Harlesden High Street
Note: This Commissioned Project runs between 21 July – 11 September only.
Opening times: Saturday 12–6pm
Thurs, Fri and Sun by appointment visit Harlesden High Street’s website for booking details
Harlesden High Street
57 High St
DUB INNA BABYLON
Harlesden High Street presents Dub Inna Babylon, a group exhibition reflecting on the cultural and aesthetic legacies of music in Harlesden. Featuring works by Mattia Guarnera-MacCarthy, Ocean Loren-Baulcombe Toppin, Paulette Coke, Andre Morgan, Amanda Ali, Andrew Pierre Hart, Ruby Eve Dickson and Anna Sebastian.
Inspired in part by Harlesden High Street’s neighbour, Hawkeye Records Store, an iconic music venue marking its 45th year on the high street this year, the exhibition will take the site as a starting point to celebrate the history of Harlesden as a microcosm for Black music, and a space where various Afro-Caribbean diasporic communities have made home.
Located just around the corner from Harlesden High Street, Hawkeye comprises a record store and bakery, paralleling the gallery’s twinning with a bakery of its own. The exhibition transforms the gallery into a re-imagined record store from the perspectives of artists living and working in the borough. The two sites become tethered, and Harlesden High Street becomes the embodiment of the contemporary afterlives of Reggae and Black music more broadly in Harlesden, as a result of spaces like Hawkeye. The exhibition celebrates the ways in which music culture was and is a means for making home, and for finding community and connection across cultures and generations.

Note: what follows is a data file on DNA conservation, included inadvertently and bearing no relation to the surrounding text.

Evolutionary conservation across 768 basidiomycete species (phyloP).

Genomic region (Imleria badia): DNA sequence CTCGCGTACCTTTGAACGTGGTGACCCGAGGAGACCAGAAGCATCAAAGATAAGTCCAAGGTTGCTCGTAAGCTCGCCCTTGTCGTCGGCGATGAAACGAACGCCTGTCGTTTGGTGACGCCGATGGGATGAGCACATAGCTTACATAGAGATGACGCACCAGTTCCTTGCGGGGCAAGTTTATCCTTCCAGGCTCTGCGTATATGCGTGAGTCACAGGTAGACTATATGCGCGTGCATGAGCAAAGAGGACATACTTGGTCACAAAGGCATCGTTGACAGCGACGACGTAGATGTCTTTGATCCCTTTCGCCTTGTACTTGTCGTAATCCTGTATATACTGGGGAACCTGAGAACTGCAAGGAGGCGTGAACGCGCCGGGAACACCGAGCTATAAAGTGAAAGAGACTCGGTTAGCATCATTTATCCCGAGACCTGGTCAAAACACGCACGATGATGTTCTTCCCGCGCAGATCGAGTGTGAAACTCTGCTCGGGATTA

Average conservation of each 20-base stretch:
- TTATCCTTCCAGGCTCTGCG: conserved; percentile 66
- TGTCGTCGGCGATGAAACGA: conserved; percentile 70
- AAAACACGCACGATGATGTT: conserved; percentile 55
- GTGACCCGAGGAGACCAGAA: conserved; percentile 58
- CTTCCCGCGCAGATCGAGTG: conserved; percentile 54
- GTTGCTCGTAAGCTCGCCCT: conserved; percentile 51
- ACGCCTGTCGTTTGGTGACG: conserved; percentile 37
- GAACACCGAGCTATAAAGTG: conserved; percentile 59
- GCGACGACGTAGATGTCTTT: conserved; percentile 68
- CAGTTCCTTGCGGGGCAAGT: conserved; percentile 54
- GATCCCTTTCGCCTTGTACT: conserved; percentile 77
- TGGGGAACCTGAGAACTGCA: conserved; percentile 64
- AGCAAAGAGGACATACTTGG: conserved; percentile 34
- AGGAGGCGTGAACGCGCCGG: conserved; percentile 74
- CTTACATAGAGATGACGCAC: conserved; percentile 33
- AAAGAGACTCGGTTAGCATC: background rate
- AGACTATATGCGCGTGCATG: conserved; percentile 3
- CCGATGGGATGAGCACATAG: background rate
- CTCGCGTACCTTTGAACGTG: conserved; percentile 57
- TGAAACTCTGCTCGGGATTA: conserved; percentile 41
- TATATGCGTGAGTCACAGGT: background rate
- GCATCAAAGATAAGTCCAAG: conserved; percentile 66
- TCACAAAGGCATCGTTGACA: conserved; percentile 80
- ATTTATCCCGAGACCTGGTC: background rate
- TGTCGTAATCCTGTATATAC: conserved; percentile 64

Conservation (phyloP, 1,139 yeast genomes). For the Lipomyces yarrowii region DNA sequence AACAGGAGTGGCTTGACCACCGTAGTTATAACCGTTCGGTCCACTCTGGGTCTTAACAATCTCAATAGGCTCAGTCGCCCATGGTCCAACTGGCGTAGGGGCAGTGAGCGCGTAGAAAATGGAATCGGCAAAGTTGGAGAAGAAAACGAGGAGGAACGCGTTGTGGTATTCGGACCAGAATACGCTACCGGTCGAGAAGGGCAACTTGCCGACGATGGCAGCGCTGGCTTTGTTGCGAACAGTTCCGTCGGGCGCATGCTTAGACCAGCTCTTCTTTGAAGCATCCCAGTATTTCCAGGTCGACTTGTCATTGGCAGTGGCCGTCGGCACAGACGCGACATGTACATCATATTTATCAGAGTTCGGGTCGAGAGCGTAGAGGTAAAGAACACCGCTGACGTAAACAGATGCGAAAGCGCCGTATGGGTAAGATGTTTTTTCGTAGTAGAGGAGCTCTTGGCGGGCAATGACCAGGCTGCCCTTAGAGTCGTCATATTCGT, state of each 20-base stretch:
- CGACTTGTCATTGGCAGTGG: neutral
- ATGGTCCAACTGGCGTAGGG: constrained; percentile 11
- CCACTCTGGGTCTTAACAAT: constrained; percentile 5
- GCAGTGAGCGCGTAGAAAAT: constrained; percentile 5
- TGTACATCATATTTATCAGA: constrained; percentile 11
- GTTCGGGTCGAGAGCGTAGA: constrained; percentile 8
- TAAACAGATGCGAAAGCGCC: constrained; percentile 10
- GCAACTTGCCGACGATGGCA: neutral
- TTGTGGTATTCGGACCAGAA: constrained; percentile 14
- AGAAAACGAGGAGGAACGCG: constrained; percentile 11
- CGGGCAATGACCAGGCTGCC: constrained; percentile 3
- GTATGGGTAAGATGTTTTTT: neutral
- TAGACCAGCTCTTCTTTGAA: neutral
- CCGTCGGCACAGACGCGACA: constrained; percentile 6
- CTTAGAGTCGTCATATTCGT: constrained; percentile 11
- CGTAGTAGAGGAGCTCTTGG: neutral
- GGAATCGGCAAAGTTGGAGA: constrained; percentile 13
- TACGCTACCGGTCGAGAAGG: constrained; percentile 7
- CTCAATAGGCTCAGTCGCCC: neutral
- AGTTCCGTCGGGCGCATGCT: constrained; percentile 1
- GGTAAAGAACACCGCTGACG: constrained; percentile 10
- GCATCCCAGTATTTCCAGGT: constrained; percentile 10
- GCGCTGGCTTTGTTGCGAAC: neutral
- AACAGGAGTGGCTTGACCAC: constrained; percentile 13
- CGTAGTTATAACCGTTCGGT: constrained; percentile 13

Harlesden High Street was founded with the mission of facilitating access between experimental/outsider artists and the traditional gallery system. They host several spaces across London exhibiting contemporary art by local and international artists, centering work by people of colour. In addition to their exhibition venues, they host a cultural outreach programme with an aim to reach audiences in ungentrified neighbourhoods who might be less likely to engage with typical gallery programming.
‘Dub Inna Babylon‘ was presented as part of the Brent Biennial 2022, titled ‘In the House of my Love’. The second edition of the Biennial asked how, and why, the act of making home can be a form of resistance and survival within the context of hostile environments—including those of racism, homophobia, ableism, climate catastrophe and political austerity. The Brent Biennial 2022 was curated by Eliel Jones, in collaboration with a curatorial committee comprised of artists Adam Farah, Abbas Zahedi and Jamila Prowse. Find out more by visiting the Archive.